Venice - Venezia - ‎البندقية

cherine

Moderator
Arabic (Egypt).
The thread about Austria reminded me of a question I had myself some time ago and never had an answer for. Maybe someone can help me here : What made Venice become al-bundukiyya البندقية in Arabic ?
Any clue ?
 
  • Jana337

    Senior Member
    čeština
    Here's the German word: Venedig. Does it ring a bell? :)
    More questions of this type, pleeeeeeease! ;)

    Jana
     

    cherine

    Moderator
    Arabic (Egypt).
    Venedig ==> Benedig ==> bendig ==> bendog... bunduq==>bunduqiyya?
    Very probable, why not ? :thumbsup:
    Thanks :)
    Waiting for more opinions

    Another thing: Untill few years ago, in Egypt, people used to call the 21 carrat gold : dahab bunduqi دهب بندقى do you think it has anything to do with Venician gold ?!
     

    Jana337

    Senior Member
    čeština
    cherine said:
    Venedig ==> Benedig ==> bendig ==> bendog... bunduq==>bunduqiyya?
    The red steps are unjustified because you do not have V, E, G in Arabic. Therefore, the way is much more direct. :D And the female ending of bunduquiyya may be there just to do justice to the Italian original, Venezia. :)

    Jana
     

    cherine

    Moderator
    Arabic (Egypt).
    It was just a guessing essay :eek:
    In Arabic there's no V, but generally the B and the V are somtimes interchangeable between the words moving between Arabic and other languages. As for the e and g, they do exist, don't they?
    and the feminine form can either be due to the Italian origin as you said, or to the fact that many city names are feminine ? I'm not sure. I'm just playing the guess game here :D
     

    Jana337

    Senior Member
    čeština
    OK, "g" does exist in Egyptian Arabic, but it has to be substituted by "q" or "gh" elsewhere.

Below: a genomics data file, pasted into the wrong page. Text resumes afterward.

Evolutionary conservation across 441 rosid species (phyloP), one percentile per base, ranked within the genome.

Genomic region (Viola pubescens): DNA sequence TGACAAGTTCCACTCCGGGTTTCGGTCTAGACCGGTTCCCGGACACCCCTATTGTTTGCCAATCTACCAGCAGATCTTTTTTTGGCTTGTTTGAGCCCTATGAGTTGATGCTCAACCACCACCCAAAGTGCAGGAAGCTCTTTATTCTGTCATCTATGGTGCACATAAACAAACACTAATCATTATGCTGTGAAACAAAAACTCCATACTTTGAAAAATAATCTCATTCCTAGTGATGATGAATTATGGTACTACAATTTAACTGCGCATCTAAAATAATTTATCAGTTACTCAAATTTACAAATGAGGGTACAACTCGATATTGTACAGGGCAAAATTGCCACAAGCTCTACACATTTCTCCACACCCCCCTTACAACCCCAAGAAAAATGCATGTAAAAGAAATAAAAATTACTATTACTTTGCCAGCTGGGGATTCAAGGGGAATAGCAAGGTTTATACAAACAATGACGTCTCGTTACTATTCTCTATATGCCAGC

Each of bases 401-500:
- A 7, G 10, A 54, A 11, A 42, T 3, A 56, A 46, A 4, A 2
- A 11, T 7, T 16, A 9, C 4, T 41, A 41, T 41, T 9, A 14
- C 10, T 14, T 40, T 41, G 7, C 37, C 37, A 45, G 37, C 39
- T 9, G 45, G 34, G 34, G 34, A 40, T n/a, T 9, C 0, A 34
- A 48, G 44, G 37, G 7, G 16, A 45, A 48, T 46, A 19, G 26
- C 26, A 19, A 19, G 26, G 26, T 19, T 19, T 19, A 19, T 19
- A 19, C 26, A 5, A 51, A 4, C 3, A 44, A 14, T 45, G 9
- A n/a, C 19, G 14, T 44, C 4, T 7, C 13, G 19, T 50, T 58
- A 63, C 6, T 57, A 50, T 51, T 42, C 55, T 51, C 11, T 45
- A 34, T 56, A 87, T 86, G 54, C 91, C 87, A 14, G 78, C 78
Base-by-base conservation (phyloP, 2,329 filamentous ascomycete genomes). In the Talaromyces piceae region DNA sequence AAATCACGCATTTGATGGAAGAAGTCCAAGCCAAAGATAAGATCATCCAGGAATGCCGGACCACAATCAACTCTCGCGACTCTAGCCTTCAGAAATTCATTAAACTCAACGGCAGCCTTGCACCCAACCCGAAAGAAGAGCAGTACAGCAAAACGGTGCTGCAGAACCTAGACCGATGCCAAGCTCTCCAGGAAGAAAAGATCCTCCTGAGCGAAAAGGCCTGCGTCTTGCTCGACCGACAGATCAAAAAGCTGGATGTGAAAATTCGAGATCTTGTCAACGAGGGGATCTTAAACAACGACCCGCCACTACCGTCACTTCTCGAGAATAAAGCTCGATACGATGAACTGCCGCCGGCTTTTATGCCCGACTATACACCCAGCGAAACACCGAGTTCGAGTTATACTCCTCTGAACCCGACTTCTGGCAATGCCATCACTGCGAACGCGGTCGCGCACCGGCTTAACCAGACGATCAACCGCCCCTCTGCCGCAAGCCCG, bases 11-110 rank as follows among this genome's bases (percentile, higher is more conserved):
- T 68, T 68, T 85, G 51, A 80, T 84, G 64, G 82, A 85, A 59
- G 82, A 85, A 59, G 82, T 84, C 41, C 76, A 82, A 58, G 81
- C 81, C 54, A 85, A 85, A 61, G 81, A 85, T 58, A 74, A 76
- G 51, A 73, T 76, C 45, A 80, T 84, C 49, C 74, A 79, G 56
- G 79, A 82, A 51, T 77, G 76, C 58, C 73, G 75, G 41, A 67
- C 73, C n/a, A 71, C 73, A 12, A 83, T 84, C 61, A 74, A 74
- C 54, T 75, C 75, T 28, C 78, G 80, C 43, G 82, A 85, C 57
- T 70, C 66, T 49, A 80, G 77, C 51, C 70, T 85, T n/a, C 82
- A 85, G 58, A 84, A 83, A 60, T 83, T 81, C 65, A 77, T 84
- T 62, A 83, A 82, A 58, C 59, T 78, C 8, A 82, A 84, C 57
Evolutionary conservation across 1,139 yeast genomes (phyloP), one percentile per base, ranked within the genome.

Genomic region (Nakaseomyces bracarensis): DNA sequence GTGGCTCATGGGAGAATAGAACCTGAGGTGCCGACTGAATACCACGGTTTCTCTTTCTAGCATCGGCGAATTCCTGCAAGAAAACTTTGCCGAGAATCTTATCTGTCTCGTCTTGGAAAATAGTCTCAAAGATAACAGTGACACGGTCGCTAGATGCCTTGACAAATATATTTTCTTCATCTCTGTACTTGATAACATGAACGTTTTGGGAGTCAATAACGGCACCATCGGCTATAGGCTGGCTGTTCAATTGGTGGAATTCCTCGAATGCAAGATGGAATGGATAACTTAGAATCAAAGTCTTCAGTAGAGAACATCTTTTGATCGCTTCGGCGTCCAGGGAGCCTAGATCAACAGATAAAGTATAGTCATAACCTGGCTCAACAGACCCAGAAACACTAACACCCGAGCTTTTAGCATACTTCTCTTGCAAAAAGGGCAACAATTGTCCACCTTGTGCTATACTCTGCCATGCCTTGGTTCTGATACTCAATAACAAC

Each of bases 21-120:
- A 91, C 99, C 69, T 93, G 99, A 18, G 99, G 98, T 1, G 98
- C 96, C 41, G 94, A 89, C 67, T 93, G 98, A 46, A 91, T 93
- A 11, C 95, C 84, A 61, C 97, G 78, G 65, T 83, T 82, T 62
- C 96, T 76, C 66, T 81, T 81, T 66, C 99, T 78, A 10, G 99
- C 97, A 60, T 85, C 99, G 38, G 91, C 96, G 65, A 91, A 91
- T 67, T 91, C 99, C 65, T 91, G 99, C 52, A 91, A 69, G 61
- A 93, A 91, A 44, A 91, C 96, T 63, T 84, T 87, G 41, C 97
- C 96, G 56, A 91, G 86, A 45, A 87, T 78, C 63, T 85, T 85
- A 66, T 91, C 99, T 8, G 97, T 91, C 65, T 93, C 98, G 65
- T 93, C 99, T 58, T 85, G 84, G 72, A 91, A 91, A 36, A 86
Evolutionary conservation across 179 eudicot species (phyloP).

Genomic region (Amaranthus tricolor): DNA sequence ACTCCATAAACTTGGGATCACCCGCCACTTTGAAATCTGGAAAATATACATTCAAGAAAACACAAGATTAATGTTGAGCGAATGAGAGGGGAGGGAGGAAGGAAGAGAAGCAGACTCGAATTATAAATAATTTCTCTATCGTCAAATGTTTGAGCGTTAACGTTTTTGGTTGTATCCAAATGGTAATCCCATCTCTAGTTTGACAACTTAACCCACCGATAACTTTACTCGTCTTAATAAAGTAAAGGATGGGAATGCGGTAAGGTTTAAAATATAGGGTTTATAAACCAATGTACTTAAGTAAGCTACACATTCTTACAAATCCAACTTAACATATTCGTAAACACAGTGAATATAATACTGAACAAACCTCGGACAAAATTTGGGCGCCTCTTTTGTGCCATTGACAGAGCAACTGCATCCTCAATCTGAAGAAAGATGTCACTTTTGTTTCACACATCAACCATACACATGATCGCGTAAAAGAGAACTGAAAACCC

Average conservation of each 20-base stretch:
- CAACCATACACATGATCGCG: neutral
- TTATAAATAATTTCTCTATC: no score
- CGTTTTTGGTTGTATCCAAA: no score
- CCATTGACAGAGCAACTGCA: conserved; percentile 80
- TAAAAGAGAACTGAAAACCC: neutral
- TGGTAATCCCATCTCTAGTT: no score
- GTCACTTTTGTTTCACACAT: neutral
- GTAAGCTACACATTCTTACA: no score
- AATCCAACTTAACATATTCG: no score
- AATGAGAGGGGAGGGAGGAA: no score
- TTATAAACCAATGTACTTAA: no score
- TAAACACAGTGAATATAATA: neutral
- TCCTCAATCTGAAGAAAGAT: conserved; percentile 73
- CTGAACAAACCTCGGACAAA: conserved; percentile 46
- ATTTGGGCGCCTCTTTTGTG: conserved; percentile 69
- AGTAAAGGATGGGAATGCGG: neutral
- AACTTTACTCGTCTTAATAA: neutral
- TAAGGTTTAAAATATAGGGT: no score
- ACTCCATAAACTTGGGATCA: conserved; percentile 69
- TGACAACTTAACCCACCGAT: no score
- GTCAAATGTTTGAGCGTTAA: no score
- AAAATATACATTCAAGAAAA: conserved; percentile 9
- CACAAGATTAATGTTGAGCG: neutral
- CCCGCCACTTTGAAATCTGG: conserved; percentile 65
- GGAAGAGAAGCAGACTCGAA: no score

About "e" - I am coming to the conclusion that it is actually "a" that does not exist in MSA: People always pronounce "e" where I would expect "a". :D
    The thing about city names being feminine is general? Can I take it as a rule of thumb when I have doubts?

    Jana
     

    cherine

    Moderator
    Arabic (Egypt).
    Yes, in general city names, and even country names are feminine. It's a bit rare to find a city of a masculine name. And when i say masculine or feminine I don't mean the name itself as much as I mean the pronoun referring to it (she instead of he) -- for as you should know, there's no (it) in Arabic.
     

    elroy

    Imperfect Mod
    US English/Palestinian Arabic bilingual
    Jana337 said:
    OK, "g" does exist in Egyptian Arabic, but it has to be substituted by "q" or "gh" elsewhere.
    How so? The Egyptian "g" corresponds to the standard "j."
    About "e" - I am coming to the conclusion that it is actually "a" that does not exist in MSA: People always pronounce "e" where I would expect "a". :D
    The Arabic vowel is actually neither an "a" or an "e" - but somewhere in between. The German "ä" is a good approximation. Also, it can sometimes be pronounced exactly like "a" (think "saara" - to become).

    As for Cherine's attempt, I don't think it's unjustifiable. She suggests, among other things, that the "V" became a "b" and the "g" a "q." What's wrong with that?
     

    Jana337

    Senior Member
    čeština
    elroy said:
    How so? The Egyptian "g" corresponds to the standard "j."
    Sorry, I wasn't clear. The following was in the back of my mind: When you transliterate foreign words - let's take Portugal as an example, you use غ in Eastern Arabic, but you could (don't know whether you do or not :eek:) use ج in Egyptian Arabic. Aren't there examples where transliteration in Eastern Arabic differs from Egyptian one?
    As for Cherine's attempt, I don't think it's unjustifiable. She suggests, among other things, that the "V" became a "b" and the "g" a "q." What's wrong with that?
    On reflection, nothing. :) Just the "g" was bugging me - I didn't get how you can transliterate something using "g" if you don't have it (Cherine preserved "g" in her first step Venedig ==> Benedig). I think I am splitting hairs.

    Jana
     

    cherine

    Moderator
    Arabic (Egypt).
    About the g/j in Egyptian Arabic :
    It's true, in Egypt we pronounce the ج as g (like in game) Most of the words transliterated with غ originally came to Egypt from the Eastern Arab countries (specially Lebanese and Syrian translators) like the word geography for example جغرافيا Egyptians proununce it Gughrafya, other Arabs say Jughrafya. We (Egyptians i mean) pronounce the J mainly in words of non-Arabic origin; like Jeep, James, John....